Worldwise: Famed French Fashion Designer Christian Louboutin’s Favourite Things | Kanebridge News
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Worldwise: Famed French Fashion Designer Christian Louboutin’s Favourite Things

Thu, Mar 30, 2023 9:07amGrey Clock 3 min

As the founder of an eponymous fashion brand that counts legions of women and celebrities as ardent fans, Christian Louboutin has amassed a following that has garnered him fame in his own right. Most known for his stilettos with their unmistakable red-lacquered soles—the accessory that gave him his start—the Paris-born designer has since expanded beyond footwear with handbags, fragrances, makeup, and shoes for men.

Now comes a new venture all together: this April, Louboutin, 60, will open Vermelho Melides, a 13-room hotel in Melides, a small town in Portugal’s Alentejo region. It’s a rural, unspoiled destination of pine forests, rice lagoons, and beaches where he owns a restored former fisherman’s shack and visits every chance he gets.

Named after the Portuguese word for red, Vermelho Melides is meant to evoke the feeling of a friend’s home more than a hotel and features a litany of colors, materials, and styles from various eras. Art plays into the design, too, while dining and imbibing will unfold at XTian, a restaurant offering upscale Portuguese cuisine.

Louboutin, who was expelled from school three times and began designing shoes when he was a teenager, spoke to Penta about his favorite things from Rio de Janeiro, where he was attending Carnival and also has a home.

I first discovered Portugal… as a teenager on a backpacking trip. I traveled to Lisbon and Porto and instantly loved both. I went again eight years later—this time to Comporta, a small town about an hour south of Lisbon. It was idyllic and had the most beautiful stretch of beach. I didn’t visit again until almost a decade later. I had already started my company, and my friend, the designer Jacques Grange, invited me to stay with him at his home there. I ended up visiting for the next two summers and eventually bought a home in Comporta and then Melides.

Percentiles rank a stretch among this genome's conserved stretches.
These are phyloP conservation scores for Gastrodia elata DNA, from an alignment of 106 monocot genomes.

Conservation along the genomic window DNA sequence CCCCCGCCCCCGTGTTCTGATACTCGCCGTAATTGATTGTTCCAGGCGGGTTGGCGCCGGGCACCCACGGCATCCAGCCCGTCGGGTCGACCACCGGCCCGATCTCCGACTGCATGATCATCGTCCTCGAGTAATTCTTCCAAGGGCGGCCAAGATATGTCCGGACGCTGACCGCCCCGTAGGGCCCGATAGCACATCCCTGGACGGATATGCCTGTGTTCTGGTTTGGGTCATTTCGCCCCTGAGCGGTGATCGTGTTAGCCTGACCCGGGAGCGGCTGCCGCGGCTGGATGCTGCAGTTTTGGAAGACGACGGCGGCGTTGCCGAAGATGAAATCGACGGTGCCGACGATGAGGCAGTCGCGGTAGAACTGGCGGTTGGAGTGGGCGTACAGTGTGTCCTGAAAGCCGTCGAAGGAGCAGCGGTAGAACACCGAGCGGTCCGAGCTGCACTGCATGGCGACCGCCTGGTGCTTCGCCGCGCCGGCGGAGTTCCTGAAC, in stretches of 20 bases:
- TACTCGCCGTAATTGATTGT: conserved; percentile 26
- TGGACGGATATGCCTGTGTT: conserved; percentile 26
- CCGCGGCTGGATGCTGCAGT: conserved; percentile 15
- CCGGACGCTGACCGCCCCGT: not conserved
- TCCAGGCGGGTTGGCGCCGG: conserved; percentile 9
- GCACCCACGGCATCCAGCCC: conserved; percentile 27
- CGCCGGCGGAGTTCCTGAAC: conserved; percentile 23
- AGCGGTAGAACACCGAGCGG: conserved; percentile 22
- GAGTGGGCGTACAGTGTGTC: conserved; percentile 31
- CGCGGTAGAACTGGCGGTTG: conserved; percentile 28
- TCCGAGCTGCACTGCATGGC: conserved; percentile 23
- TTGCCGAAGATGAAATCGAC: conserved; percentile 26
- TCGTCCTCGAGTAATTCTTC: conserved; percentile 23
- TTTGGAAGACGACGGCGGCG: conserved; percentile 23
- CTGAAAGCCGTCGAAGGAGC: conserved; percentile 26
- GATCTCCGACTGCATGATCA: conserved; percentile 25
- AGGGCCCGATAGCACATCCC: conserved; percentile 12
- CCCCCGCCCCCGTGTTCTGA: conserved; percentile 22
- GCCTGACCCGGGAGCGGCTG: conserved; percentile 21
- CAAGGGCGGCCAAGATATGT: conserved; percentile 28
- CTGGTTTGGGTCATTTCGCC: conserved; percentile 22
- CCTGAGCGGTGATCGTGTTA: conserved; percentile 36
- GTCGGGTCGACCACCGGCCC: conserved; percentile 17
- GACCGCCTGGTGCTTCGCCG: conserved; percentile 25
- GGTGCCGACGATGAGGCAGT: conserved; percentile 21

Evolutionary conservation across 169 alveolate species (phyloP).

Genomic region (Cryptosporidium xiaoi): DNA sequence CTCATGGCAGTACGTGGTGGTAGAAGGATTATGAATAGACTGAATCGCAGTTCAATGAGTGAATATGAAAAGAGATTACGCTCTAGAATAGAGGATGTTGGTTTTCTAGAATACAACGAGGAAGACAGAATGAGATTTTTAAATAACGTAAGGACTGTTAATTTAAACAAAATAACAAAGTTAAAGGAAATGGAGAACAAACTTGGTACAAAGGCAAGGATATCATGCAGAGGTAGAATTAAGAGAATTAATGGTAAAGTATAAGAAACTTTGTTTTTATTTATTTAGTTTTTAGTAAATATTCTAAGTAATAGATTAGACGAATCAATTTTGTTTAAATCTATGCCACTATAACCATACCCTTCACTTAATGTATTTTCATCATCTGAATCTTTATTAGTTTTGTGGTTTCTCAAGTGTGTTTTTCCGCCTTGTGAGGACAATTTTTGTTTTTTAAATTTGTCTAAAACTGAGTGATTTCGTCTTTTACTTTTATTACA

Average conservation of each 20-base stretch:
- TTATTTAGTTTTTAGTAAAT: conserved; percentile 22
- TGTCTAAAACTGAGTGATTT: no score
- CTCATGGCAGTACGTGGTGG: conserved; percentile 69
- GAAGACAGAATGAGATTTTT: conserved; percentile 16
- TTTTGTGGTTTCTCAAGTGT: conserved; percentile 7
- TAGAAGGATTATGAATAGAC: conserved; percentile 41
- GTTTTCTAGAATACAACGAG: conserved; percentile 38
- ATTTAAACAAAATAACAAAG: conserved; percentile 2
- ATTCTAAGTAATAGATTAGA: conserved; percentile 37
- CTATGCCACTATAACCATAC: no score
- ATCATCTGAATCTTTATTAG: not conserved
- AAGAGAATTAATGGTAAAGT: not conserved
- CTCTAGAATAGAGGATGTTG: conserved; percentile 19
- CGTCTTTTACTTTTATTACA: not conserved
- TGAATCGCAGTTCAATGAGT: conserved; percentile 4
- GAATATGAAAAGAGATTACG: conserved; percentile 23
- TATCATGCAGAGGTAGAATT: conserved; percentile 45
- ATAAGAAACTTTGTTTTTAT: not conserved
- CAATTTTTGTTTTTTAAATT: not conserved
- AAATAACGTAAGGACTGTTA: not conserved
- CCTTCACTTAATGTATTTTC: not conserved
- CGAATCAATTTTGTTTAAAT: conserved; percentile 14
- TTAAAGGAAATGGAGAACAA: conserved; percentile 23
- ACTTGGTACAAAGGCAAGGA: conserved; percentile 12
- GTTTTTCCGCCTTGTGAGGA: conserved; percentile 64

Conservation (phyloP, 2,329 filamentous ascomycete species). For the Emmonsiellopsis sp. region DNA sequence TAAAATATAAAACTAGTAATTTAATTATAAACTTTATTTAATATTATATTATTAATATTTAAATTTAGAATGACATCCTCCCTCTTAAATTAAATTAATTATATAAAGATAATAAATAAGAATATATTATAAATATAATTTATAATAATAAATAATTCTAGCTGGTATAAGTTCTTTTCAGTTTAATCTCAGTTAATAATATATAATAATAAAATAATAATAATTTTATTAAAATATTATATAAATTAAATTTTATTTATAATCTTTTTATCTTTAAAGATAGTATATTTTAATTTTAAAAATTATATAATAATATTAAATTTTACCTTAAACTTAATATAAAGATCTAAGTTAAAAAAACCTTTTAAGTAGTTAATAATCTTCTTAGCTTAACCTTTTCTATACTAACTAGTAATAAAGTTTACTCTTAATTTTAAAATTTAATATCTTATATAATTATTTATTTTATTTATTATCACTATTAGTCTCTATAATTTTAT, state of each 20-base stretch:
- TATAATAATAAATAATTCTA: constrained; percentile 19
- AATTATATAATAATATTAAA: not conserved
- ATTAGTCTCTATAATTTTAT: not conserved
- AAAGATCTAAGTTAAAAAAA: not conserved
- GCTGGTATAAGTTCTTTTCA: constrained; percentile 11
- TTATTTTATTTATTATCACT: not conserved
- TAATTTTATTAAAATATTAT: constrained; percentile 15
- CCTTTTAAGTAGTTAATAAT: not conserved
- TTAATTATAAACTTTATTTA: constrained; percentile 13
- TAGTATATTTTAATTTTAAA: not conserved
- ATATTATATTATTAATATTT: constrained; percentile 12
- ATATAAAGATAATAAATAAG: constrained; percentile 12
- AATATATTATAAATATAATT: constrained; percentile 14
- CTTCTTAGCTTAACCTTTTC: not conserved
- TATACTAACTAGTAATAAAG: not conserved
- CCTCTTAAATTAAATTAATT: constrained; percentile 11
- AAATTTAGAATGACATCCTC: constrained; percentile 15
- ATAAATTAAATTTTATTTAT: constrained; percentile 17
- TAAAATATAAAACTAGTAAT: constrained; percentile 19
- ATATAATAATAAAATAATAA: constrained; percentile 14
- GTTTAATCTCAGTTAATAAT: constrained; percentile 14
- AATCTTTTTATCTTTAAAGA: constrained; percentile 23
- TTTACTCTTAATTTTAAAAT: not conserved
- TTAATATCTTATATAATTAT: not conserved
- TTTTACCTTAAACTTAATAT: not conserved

My ideal day in Melides… begins by waking up at 7 a.m., going for a jog and jumping into the ocean for a swim. Then it’s breakfast with my friends and family. The rest of the day is very relaxed. I have a beautiful garden and might spend a few hours tending to my flowers and vegetables. Or it’s reading, sketching my next round of shoe designs, and visiting local markets. But really, being in Melides is about not doing much. In the evening, it’s a long dinner with friends at home or at a local restaurant.

A favourite souvenir from Melides is… a ceramic piece from the store Vida Dura in town. Everything is handmade in Portugal, and the owner has a fantastic eye for great finds. The dinnerware, jugs, glasses, and more are colourful and will remind you of your trip.

My most memorable hotel stay… was at Umaid Bhawan Palace in Jodhpur, India, in the Maharani suite. It’s a sprawling palace and gorgeous with Art Deco decor. My bed was huge, and so was the bathroom. More recently, it’s the Le Grand Controle on the grounds of Versailles. I went for Valentine’s Day with my boyfriend, and the property transported us to the world of French royalty. Alain Ducasse is behind the cuisine, and we had the most decadent multi-course with lots of French wine.

The destination on my bucket list is… the Azores Islands in Portugal. The architecture looks stunning, and it’s very much about appreciating nature like Melides. I want to visit Tasmania for the same reason.

My go-to vacation destination is… Bhutan. I visit every year. It’s a very spiritual place and again, nature dominates. I also love hiking, and the country has incredibly scenic hikes.

The shoes I wear for sightseeing are… loafers or flip-flops. I find them to be comfortable and easy to take on and off. Never sneakers, which I wear only when I’m running.

My travel essentials are… a great book and auction catalogs from Christie’s, Sotheby’s, and Bonhams—they’re my secret vice.

This interview has been edited for length and clarity.


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China’s EV Juggernaut Is a Warning for the West

Competitive pressure and creativity have made Chinese-designed and -built electric cars formidable competitors

Thu, Jun 8, 2023 4 min

China rocked the auto world twice this year. First, its electric vehicles stunned Western rivals at the Shanghai auto show with their quality, features and price. Then came reports that in the first quarter of 2023 it dethroned Japan as the world’s largest auto exporter.

How is China in contention to lead the world’s most lucrative and prestigious consumer goods market, one long dominated by American, European, Japanese and South Korean nameplates? The answer is a unique combination of industrial policy, protectionism and homegrown competitive dynamism. Western policy makers and business leaders are better prepared for the first two than the third.